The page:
William Herndon was born in Kentucky in 1818. His family moved to Springfield, Illinois in 1823. After studying at Illinois College, in Jacksonville (1836-37) he returned to Springfield where he worked as a clerk in a store.
Herndon began studying law in 1841 and three years later was admitted to the bar. Later that year Herndon formed a partnership with Abraham Lincoln. A member of the Whig Party, Herndon later claimed that he was instrumental in changing Lincoln's views on slavery.
In 1856 Herndon and Lincoln joined the Republican Party. The following year, William Bissell, Illinois's governor, appointed Herndon as a state bank commissioner and he held this post for the next eight years.
A Radical Republican, Herndon felt so passionately about slavery that he openly argued that "the only way to right ourselves is through bloody revolution". On the outbreak of the American Civil War he was a staunch supporter of the Union Army. He though Abraham Lincoln moved too slowly against slavery and was privately critical of his dismissal of Major General John C. Fremont.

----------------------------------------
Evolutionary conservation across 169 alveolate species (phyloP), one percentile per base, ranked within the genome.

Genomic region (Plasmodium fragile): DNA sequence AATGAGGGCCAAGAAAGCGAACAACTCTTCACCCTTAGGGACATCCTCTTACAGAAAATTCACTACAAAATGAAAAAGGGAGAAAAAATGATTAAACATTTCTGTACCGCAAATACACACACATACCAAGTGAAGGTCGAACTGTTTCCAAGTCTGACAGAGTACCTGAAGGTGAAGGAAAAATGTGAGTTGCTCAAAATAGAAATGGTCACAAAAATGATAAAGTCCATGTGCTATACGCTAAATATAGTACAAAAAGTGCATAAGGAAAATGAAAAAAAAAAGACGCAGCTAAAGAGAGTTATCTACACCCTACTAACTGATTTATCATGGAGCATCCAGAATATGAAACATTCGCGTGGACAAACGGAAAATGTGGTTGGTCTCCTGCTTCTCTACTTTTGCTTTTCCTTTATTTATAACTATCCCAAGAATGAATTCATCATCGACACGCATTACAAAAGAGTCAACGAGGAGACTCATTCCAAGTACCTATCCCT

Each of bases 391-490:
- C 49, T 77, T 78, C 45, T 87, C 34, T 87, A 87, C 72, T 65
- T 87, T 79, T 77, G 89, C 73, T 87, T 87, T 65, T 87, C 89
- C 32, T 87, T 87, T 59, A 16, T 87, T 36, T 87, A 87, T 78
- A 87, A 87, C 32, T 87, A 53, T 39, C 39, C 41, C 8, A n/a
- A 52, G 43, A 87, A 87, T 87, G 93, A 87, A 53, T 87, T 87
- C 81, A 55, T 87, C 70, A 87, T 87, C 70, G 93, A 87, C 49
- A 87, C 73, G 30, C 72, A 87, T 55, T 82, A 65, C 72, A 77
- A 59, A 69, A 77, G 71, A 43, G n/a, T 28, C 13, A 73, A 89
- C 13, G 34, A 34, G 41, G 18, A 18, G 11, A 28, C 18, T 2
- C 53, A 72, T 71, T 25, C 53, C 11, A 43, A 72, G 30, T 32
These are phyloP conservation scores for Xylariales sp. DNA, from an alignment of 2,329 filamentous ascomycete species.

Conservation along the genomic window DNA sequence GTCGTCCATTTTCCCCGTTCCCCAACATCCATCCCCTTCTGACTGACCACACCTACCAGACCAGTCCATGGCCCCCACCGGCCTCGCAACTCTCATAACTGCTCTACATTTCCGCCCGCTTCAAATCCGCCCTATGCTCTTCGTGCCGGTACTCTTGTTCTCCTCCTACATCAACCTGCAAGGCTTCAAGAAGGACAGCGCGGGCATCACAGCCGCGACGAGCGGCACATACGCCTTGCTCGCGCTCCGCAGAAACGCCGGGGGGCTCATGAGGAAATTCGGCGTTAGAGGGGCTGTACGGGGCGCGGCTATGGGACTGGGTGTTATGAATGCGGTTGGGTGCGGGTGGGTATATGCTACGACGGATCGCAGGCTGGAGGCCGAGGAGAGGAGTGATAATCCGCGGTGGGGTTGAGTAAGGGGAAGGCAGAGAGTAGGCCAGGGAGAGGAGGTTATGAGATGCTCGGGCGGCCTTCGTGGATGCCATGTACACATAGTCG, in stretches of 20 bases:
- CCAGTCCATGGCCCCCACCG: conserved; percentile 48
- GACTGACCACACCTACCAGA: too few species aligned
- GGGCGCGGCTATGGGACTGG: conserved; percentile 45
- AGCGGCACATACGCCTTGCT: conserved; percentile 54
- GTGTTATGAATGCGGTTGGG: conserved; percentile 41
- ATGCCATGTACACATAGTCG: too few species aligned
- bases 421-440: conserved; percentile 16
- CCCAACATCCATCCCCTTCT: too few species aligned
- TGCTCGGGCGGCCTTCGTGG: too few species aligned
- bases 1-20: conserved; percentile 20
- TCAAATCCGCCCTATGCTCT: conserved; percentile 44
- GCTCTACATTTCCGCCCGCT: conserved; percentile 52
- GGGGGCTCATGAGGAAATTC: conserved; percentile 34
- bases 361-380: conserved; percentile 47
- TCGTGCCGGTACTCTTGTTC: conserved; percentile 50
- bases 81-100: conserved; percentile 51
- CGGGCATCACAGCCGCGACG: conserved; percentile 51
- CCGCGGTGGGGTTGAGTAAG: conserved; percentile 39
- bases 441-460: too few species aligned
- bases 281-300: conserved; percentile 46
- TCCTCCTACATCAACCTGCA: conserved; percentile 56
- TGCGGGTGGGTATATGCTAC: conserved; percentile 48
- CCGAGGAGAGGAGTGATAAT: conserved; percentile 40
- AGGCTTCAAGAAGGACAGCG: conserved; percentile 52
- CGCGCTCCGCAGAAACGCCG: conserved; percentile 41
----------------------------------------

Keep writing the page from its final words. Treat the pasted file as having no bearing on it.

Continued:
After the assassination of Abraham Lincoln, Herndon delivered a series of lectures on the former president. He claimed that Lincoln "read less and thought more than any man in America". Herndon was critical of Lincoln's political ambition and raised doubts about his religious beliefs. However, the most controversial of his comments was that Ann Rutledge and not Mary Todd Lincoln was the love of his life. Mrs. Lincoln responded by commenting: "This is the return for all my husband's kindness to this miserable man! Out of pity he took him into his office, when he was almost a hopeless inebriate and he was only a drudge, in the place."
Herndon was a fierce critic of Andrew Johnson and dismissed his claim that he was following Lincoln's policies as a "willful and premeditated lie". He supported Ulysses S. Grant in 1868 but in 1872, like many Radical Republicans, supported Horace Greeley.
Herndon's book, Herndon's Lincoln: The True Story of a Great Life was published in 1899. The book has been criticised for its author's misunderstanding of Lincoln's political and economic views. However, it is an important source of information on Lincoln's personal life between 1837 to 1860.
William Herndon died in 1891.